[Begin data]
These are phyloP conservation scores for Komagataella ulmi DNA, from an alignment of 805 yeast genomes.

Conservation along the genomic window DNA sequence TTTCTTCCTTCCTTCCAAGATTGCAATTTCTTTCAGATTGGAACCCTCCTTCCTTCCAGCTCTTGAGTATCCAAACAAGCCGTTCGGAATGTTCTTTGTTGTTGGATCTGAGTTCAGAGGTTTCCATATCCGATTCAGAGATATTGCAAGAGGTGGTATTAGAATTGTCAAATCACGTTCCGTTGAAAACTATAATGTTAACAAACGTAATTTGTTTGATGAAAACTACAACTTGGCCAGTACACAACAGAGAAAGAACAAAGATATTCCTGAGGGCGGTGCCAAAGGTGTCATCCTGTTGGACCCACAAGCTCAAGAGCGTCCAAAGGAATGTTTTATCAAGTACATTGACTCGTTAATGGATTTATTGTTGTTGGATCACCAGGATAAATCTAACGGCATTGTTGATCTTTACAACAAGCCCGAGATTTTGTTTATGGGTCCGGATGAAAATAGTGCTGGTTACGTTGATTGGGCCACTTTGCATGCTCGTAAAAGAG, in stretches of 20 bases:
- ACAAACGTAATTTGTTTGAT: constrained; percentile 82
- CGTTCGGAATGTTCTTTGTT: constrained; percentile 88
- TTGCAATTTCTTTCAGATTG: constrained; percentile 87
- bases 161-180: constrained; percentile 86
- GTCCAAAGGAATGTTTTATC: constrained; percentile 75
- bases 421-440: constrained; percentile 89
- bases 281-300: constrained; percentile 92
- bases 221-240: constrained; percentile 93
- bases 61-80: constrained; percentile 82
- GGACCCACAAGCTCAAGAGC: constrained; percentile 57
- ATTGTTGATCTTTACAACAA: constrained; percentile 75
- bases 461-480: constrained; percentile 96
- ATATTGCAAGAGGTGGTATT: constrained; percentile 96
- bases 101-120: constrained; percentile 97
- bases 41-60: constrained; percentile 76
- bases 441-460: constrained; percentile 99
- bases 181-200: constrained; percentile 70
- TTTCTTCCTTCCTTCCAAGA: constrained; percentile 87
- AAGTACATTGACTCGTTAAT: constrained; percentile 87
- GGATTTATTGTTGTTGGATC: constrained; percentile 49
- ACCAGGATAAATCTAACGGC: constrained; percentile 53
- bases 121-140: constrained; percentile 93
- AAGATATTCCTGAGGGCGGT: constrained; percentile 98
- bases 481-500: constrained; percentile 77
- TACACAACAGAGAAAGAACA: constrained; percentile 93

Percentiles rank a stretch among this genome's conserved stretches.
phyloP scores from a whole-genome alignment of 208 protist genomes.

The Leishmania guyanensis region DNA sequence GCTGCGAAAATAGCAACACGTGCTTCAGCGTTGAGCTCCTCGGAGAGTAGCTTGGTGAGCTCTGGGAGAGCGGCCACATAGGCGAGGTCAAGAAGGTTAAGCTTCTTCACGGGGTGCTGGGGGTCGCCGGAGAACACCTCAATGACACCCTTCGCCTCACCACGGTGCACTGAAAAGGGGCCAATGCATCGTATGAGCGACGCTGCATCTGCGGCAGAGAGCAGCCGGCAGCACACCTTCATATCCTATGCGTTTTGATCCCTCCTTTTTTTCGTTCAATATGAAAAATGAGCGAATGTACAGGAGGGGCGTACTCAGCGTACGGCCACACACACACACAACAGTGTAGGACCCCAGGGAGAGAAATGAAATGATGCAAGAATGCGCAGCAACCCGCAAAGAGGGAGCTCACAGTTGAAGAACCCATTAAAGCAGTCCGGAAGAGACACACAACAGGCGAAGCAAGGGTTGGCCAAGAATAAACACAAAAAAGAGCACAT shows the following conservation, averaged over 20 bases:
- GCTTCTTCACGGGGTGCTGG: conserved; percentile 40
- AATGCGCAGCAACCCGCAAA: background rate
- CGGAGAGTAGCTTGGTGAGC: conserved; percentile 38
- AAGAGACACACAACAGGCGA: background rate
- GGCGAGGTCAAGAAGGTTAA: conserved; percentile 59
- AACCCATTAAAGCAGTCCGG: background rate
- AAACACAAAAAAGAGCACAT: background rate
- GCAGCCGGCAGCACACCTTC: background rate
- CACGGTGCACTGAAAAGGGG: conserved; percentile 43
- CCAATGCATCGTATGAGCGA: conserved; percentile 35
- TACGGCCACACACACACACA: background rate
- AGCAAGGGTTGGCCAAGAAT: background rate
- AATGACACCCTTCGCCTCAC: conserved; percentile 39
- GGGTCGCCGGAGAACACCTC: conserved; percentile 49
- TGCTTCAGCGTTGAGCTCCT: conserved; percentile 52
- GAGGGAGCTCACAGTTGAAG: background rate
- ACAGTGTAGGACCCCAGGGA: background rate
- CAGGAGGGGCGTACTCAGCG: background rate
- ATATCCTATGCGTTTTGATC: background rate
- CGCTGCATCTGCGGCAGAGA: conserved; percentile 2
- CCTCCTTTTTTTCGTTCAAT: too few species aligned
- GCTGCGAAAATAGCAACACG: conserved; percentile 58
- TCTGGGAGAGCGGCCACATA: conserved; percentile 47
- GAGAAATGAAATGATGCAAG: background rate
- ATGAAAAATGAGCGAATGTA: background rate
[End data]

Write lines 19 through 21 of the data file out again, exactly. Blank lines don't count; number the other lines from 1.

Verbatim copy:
- bases 181-200: constrained; percentile 70
- TTTCTTCCTTCCTTCCAAGA: constrained; percentile 87
- AAGTACATTGACTCGTTAAT: constrained; percentile 87